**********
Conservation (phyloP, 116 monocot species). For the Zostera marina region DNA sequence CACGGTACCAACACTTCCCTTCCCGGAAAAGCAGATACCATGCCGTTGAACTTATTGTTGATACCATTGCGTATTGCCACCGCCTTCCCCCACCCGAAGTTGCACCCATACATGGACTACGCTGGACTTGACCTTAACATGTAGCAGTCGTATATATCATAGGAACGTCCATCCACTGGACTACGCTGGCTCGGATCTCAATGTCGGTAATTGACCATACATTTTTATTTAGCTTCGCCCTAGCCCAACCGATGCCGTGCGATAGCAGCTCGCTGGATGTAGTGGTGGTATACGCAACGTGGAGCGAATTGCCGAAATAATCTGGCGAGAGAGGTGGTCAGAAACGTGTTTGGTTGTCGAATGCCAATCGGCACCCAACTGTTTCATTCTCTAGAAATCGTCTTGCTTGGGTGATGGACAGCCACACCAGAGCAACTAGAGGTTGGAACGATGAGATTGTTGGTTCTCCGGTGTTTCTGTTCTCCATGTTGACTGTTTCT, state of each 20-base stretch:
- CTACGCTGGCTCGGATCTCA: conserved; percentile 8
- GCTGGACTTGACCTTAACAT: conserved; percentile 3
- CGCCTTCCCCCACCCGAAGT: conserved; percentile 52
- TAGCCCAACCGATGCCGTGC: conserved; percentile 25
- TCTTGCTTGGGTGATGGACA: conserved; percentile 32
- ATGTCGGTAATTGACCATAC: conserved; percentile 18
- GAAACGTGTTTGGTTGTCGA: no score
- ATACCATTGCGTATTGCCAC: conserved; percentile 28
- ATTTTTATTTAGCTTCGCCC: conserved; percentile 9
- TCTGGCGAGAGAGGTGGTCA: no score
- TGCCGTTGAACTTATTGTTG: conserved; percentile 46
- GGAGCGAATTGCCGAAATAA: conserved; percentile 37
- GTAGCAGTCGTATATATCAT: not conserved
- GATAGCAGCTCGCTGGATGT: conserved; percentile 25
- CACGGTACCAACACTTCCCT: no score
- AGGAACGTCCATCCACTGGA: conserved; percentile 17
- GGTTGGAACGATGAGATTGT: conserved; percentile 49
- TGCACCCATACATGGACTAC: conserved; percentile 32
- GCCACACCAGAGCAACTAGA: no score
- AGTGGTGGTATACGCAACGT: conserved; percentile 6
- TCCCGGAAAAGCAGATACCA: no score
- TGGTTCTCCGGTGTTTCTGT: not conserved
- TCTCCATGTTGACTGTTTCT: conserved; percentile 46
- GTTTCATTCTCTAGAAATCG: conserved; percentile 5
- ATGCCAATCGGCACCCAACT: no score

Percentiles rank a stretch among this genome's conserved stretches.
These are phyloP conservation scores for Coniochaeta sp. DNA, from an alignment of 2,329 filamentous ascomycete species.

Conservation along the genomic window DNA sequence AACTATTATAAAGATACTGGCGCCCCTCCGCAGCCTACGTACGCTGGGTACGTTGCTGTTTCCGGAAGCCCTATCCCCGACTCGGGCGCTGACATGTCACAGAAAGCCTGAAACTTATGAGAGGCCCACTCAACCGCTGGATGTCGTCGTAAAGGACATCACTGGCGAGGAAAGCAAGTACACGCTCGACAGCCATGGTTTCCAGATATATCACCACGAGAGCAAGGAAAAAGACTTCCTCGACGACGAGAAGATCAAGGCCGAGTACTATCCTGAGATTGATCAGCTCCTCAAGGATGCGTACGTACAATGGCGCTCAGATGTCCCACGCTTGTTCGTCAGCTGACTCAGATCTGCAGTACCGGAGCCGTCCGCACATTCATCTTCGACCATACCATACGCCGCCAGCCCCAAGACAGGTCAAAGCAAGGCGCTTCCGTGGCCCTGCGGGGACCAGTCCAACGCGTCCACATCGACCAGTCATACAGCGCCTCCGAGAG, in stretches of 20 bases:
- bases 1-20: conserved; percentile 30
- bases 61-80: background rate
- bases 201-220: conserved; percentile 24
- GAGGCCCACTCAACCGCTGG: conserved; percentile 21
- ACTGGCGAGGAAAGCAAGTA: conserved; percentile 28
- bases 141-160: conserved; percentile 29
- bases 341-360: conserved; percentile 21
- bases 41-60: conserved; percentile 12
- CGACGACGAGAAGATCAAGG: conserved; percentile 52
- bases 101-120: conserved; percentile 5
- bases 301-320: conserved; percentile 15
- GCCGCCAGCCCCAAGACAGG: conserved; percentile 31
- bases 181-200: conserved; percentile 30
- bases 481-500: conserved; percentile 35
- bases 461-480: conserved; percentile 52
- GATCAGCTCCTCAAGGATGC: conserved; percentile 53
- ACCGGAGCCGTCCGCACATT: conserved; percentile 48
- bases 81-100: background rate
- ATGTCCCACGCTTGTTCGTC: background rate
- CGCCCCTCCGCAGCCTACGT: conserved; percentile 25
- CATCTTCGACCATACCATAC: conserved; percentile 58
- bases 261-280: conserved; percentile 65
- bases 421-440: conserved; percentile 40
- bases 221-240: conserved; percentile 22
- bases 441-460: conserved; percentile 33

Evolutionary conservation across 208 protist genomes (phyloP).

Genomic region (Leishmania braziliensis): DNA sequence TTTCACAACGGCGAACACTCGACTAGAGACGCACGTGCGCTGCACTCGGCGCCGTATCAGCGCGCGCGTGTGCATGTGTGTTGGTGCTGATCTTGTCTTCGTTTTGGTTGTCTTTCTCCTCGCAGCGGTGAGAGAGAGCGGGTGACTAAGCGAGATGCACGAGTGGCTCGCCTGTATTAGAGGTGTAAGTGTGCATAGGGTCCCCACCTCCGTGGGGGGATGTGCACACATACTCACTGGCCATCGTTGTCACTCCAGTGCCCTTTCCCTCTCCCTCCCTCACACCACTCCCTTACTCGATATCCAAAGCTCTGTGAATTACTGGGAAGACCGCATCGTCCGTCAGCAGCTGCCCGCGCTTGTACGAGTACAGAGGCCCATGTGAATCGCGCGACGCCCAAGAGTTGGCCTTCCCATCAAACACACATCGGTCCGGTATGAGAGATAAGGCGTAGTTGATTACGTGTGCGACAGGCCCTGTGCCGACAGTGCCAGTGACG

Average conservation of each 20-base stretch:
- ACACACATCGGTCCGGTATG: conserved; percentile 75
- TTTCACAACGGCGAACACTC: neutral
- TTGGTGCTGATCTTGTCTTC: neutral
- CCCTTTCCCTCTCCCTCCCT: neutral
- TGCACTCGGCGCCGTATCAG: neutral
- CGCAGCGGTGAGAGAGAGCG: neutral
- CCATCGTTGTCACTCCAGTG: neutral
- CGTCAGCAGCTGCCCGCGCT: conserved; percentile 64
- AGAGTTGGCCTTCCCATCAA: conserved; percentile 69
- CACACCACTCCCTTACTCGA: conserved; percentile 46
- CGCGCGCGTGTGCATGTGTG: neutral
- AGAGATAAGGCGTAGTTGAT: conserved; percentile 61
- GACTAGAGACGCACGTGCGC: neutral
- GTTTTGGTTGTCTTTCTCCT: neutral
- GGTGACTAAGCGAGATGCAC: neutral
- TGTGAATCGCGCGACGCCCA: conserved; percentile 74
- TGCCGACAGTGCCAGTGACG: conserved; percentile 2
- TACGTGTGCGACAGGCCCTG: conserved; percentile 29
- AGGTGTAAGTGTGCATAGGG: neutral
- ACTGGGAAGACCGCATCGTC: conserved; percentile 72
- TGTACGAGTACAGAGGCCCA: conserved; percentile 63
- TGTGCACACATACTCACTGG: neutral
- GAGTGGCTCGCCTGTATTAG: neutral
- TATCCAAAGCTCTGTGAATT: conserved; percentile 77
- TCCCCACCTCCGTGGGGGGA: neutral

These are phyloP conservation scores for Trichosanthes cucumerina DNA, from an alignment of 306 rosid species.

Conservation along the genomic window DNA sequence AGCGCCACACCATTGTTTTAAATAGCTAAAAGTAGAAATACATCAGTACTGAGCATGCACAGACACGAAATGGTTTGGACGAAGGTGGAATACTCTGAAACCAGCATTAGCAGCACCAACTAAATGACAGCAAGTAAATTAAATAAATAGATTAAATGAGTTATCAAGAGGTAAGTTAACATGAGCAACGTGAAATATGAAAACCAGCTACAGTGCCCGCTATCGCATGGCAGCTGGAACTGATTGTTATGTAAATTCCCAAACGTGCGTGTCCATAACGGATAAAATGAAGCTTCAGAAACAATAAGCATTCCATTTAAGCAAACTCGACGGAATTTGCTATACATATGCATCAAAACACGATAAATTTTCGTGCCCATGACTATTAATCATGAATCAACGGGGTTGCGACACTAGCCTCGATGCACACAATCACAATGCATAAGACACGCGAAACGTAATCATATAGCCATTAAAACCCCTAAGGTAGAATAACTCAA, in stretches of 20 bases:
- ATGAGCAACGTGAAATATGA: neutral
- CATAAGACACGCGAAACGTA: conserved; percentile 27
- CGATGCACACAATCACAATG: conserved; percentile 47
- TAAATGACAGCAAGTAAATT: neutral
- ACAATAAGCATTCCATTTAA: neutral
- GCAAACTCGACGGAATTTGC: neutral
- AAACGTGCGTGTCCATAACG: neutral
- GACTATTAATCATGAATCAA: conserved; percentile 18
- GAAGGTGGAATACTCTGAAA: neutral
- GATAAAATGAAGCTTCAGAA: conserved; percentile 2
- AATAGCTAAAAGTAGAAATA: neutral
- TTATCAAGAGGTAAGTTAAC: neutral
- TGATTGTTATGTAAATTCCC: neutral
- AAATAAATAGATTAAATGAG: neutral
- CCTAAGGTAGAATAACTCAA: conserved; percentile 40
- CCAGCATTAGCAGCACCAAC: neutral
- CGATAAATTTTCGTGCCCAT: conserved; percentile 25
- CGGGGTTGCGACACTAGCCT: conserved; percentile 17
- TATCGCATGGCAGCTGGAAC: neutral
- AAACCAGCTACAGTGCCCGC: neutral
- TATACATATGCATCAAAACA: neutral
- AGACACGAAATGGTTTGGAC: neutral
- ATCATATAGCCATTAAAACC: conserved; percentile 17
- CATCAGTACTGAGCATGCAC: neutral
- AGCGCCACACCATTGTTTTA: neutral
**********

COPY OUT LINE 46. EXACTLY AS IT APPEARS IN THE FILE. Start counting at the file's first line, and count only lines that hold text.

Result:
- ACCGGAGCCGTCCGCACATT: conserved; percentile 48